25 years ago this month:
- Pursuant to the judge’s consent, the Indiana Commission on Judicial Qualifications publicly admonished a judge for comments to the press on a pending investigation of allegations that over $8,000 was missing from the court probation department funds. Admonition of Letsinger (Indiana Commission on Judicial Qualifications June 13, 1997).
- The Kansas Commission on Judicial Qualifications ordered a former senior judge to cease and desist from making rude, undignified, and discourteous comments. Inquiry Concerning Rohleder, Order (Kansas Commission on Judicial Qualifications June 12, 1997).
- The Kansas Commission on Judicial Qualifications ordered a judge to cease and desist from touching court employees inappropriately, making inappropriate comments, and having pictures of nude women displayed on a computer screen in the courthouse; the Commission also ordered the judge to obtain counseling regarding sexual harassment and boundary violation issues. Inquiry Concerning Litson, Order (Kansas Commission on Judicial Qualifications June 20, 1997).
- The Kentucky Supreme Court suspended a judge for 30 days without pay for a publication distributed by her campaign that portrayed itself as something other than campaign literature and a campaign letter from her cousin that criticized her opponent for letting child abusers off easy. Summe v. Judicial Retirement and Removal Commission, 947 S.W.2d 42 (Kentucky 1997).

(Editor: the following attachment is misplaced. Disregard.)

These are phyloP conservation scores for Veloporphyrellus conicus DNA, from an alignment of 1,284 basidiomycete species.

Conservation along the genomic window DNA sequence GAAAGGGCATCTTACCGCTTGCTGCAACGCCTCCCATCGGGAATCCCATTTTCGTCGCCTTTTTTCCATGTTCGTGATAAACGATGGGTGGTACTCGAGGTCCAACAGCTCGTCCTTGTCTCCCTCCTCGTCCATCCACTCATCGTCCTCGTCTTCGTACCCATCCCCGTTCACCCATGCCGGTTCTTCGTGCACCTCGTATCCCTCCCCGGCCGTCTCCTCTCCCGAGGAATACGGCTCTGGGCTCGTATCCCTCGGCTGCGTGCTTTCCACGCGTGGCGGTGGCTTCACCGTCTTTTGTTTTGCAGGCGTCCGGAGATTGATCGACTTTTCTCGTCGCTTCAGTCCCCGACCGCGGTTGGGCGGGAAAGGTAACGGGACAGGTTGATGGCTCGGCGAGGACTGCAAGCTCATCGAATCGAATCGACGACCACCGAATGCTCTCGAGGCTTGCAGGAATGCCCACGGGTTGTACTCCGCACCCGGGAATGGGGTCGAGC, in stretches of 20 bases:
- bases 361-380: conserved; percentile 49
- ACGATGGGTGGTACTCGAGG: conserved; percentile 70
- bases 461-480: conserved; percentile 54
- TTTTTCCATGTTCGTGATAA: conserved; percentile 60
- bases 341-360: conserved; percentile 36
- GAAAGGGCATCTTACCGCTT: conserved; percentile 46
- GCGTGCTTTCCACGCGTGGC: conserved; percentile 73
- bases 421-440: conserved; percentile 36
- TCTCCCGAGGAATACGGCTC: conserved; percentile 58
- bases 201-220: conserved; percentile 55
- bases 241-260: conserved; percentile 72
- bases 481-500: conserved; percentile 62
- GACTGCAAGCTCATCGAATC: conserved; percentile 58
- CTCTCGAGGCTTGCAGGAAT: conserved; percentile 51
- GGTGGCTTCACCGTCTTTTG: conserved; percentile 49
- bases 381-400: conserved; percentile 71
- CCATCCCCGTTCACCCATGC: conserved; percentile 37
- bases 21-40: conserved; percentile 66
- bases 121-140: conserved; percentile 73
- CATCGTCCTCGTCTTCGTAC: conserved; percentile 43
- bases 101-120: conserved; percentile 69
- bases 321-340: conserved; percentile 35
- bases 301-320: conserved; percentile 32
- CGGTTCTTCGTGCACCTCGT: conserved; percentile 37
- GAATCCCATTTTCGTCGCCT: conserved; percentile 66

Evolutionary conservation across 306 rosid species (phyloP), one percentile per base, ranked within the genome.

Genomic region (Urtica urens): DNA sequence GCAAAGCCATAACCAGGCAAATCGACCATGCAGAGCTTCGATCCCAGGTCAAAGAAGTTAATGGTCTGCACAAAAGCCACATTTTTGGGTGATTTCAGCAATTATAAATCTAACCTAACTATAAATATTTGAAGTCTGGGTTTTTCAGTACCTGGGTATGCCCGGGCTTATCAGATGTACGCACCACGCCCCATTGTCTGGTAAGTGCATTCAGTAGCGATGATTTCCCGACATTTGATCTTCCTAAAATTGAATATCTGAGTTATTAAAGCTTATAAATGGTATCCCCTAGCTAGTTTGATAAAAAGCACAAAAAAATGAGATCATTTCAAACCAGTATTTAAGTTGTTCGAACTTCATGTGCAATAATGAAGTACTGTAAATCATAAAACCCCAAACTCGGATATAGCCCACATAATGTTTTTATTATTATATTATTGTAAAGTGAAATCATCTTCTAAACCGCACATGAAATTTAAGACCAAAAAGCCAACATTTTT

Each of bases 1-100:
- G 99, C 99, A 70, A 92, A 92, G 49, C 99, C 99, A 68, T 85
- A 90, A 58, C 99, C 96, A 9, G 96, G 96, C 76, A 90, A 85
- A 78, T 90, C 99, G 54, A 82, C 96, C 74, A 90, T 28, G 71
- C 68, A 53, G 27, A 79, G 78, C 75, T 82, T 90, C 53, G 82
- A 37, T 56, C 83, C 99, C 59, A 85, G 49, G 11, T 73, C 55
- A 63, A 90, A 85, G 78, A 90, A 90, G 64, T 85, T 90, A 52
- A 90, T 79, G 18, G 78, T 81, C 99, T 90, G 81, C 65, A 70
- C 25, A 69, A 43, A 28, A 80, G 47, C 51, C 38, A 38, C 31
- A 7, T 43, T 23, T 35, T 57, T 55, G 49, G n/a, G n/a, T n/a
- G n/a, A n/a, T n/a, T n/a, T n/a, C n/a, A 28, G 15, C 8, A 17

- The New York State Commission on Judicial Conduct removed a judge from office for intervening on behalf of his daughter with law enforcement officers and another judge in 3 incidents. In the Matter of Chase, Determination (New York State Commission on Judicial Conduct June 10, 1997).
- Accepting a judge’s stipulation consenting to the implementation of the findings of fact, conclusions of law, and order of the Judicial Conduct Commission, the Utah Supreme Court publicly reprimanded a judge who had had a large malpractice judgement entered against him for conduct as an attorney prior to appointment to bench, had filed for bankruptcy, and had answered “no” on his application for judicial appointment to questions asking whether he had ever been or was currently a defendant in a malpractice suit and whether he was currently the subject of an investigation that could result in civil or criminal action. Re Shumate, Order (Utah Supreme Court June 1, 1997).